Wisconsin GDP down 5% in first quarter

Economy

Wisconsin’s real gross domestic product dropped at a 5% annualized rate in the first quarter, the largest decline since the first quarter of 2009, according to data from the U.S. Bureau of Economic Analysis.

The 5% decline matches the latest estimate of the change in U.S. GDP during the first quarter, which tipped into a recession in February, according to the National Bureau of Economic Research.

It also puts Wisconsin in the middle of the pack compared to other states with the 25th best growth rate for the quarter. Nebraska had the best quarter, down 1.3%, followed by South Dakota, down 2.2%, Texas, down 2.5%, and North Dakota, down 2.6%.

Nevada and New York, both down 8.2%, and Hawaii, down 8.1%, had the worst quarters.

Wisconsin did perform slightly better than the Great Lakes region as a whole, which was down 5.7%.

Wisconsin’s manufacturing sector, which accounts for around 19% of state GDP, was the biggest drag on the state’s economy. Nondurable goods manufacturing contributed -0.54 percentage points while durable goods delivered -0.27 percentage points.

Nationally, Wisconsin saw the ninth worst quarter in the country for manufacturing measured by contribution to GDP. Indiana, with a 2.38 percentage point drag, was the worst. Six other states – Washington, Louisiana, Michigan, Kentucky, Arkansas and North Carolina – saw more than a full percentage point of decline from their manufacturing sectors.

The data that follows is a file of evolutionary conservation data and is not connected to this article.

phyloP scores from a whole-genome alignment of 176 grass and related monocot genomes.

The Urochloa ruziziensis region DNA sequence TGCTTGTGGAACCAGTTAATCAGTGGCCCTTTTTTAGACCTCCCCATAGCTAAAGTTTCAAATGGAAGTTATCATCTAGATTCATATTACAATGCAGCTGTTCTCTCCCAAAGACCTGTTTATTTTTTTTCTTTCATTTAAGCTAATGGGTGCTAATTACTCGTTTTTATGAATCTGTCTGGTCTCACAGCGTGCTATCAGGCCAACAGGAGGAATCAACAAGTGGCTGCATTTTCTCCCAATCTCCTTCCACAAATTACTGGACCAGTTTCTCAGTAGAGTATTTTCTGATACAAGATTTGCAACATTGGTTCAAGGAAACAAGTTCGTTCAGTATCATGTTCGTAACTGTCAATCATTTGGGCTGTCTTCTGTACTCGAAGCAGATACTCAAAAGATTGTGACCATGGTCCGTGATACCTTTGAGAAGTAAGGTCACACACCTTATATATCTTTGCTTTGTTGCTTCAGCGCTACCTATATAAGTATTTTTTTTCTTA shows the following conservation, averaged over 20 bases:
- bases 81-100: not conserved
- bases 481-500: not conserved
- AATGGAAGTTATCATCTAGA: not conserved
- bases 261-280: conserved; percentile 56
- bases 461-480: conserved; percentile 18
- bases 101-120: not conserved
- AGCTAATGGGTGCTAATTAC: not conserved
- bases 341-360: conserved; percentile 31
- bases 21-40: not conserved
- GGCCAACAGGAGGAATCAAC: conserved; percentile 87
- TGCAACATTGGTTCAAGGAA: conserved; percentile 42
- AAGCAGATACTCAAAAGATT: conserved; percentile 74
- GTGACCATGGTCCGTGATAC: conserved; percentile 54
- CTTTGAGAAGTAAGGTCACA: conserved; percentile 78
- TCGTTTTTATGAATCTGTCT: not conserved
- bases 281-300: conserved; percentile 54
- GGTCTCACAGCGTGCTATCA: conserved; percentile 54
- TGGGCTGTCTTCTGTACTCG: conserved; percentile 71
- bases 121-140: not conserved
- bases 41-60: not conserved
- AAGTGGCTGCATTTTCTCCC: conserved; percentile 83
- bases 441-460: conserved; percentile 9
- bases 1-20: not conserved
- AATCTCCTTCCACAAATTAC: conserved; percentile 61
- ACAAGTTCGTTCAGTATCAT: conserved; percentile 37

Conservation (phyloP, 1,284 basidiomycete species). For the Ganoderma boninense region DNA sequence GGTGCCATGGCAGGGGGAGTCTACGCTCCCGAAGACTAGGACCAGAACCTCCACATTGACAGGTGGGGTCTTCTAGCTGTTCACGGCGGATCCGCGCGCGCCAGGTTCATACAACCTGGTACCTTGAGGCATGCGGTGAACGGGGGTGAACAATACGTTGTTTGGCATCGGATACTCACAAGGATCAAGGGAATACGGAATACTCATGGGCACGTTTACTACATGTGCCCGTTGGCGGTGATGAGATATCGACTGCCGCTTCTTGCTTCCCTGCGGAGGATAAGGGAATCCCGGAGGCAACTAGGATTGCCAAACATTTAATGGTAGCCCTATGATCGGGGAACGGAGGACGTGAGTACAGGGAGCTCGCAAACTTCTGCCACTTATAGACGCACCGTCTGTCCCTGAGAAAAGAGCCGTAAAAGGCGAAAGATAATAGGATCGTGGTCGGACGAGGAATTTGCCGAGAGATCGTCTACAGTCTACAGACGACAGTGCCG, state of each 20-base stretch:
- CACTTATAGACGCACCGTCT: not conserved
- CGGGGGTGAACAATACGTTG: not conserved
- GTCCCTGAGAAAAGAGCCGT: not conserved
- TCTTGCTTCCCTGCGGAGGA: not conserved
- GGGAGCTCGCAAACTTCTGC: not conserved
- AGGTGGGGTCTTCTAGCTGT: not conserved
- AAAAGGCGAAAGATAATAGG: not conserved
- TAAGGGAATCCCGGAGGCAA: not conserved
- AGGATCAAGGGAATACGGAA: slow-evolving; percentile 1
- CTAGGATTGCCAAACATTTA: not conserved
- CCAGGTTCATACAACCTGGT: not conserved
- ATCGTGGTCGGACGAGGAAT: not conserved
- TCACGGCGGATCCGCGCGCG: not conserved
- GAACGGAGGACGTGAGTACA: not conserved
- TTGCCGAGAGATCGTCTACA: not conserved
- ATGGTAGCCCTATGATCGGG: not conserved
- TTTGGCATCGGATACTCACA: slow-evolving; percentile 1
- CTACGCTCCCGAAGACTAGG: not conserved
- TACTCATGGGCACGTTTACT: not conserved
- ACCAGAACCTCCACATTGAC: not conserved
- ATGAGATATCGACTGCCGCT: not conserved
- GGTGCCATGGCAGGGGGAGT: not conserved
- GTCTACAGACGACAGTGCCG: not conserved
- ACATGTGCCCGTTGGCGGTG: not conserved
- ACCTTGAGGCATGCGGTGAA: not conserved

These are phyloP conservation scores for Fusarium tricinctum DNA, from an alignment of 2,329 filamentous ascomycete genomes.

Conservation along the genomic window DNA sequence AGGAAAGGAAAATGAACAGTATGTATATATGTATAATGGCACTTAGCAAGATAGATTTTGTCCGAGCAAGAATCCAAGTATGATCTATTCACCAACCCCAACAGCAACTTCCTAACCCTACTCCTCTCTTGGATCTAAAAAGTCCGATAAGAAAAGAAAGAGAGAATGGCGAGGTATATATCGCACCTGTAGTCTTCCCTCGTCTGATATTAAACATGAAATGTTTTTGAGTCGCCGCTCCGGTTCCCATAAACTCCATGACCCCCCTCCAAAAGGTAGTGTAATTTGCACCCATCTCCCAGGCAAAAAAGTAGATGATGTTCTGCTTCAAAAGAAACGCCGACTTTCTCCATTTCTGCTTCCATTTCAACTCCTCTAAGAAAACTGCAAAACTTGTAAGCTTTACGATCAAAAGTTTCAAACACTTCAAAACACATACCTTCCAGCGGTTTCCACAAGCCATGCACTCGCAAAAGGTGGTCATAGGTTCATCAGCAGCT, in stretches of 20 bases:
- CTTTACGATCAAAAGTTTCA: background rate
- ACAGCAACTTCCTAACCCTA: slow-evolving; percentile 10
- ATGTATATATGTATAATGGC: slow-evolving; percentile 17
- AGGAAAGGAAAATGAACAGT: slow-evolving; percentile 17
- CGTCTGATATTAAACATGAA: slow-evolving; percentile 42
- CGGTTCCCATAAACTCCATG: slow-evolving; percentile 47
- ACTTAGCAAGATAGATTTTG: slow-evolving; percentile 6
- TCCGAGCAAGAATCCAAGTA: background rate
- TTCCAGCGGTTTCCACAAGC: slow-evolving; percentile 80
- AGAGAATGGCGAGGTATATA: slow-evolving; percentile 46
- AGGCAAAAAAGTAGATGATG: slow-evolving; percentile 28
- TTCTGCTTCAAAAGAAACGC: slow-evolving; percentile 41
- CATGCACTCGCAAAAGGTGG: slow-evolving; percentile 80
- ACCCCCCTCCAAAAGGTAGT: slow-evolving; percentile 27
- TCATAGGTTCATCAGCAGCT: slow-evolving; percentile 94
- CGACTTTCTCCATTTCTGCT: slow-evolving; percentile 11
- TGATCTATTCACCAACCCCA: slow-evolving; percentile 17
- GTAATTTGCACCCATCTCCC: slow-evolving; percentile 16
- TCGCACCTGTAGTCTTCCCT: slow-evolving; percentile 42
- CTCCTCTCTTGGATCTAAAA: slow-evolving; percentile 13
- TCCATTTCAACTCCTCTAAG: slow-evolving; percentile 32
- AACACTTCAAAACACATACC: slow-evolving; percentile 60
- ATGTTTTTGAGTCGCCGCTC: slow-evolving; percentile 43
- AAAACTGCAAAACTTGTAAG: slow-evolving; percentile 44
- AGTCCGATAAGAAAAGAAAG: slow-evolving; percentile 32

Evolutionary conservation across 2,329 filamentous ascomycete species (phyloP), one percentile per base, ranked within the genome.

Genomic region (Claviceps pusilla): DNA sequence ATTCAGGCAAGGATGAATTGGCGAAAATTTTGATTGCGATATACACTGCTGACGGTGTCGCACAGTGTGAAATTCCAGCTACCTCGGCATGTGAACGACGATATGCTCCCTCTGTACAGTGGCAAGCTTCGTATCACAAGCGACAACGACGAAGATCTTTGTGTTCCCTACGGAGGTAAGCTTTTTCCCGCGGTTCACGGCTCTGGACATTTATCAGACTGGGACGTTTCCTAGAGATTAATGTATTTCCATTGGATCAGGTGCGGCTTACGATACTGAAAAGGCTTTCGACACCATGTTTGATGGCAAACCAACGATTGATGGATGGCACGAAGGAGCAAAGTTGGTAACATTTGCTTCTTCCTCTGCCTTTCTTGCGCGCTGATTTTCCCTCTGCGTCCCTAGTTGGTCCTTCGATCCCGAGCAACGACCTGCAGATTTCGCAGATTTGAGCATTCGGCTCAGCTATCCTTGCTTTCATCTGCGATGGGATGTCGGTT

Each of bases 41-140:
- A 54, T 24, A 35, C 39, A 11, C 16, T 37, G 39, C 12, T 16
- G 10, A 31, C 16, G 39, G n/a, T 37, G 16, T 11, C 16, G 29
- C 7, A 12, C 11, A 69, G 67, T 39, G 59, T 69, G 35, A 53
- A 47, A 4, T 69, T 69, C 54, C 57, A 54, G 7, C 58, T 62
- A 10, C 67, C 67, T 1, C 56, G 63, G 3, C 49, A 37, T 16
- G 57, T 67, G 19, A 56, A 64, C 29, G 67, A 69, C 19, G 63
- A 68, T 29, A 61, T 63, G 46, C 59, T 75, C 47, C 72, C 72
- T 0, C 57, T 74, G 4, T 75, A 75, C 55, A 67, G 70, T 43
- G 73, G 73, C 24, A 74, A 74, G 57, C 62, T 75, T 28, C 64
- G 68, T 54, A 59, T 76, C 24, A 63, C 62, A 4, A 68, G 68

Even before the coronavirus hit the wider U.S. economy, many manufacturers were seeing the impact of the pandemic on their supply chains in China and Europe. The Marquette-ISM Report on Manufacturing, which had been trending up in late 2019 and in January, started to decline in February.

Beyond manufacturing, Wisconsin was also hit by declines in accommodation and food service, health care and social assistance and finance and insurance. Those industries each contributed around three-quarters of a percentage point to the state’s decline.

The lone bright sports were construction, contributing 0.26 percentage points, and agriculture, forestry, fishing and hunting, contributing 0.21 points.

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Arthur Thomas
Arthur covers manufacturing for BizTimes. He previously was managing editor at The Waukesha Freeman. He is a graduate of Carroll University and did graduate coursework at Marquette. A native of southeastern Wisconsin, he is also a nationally certified gymnastics judge and enjoys golf on the weekends.

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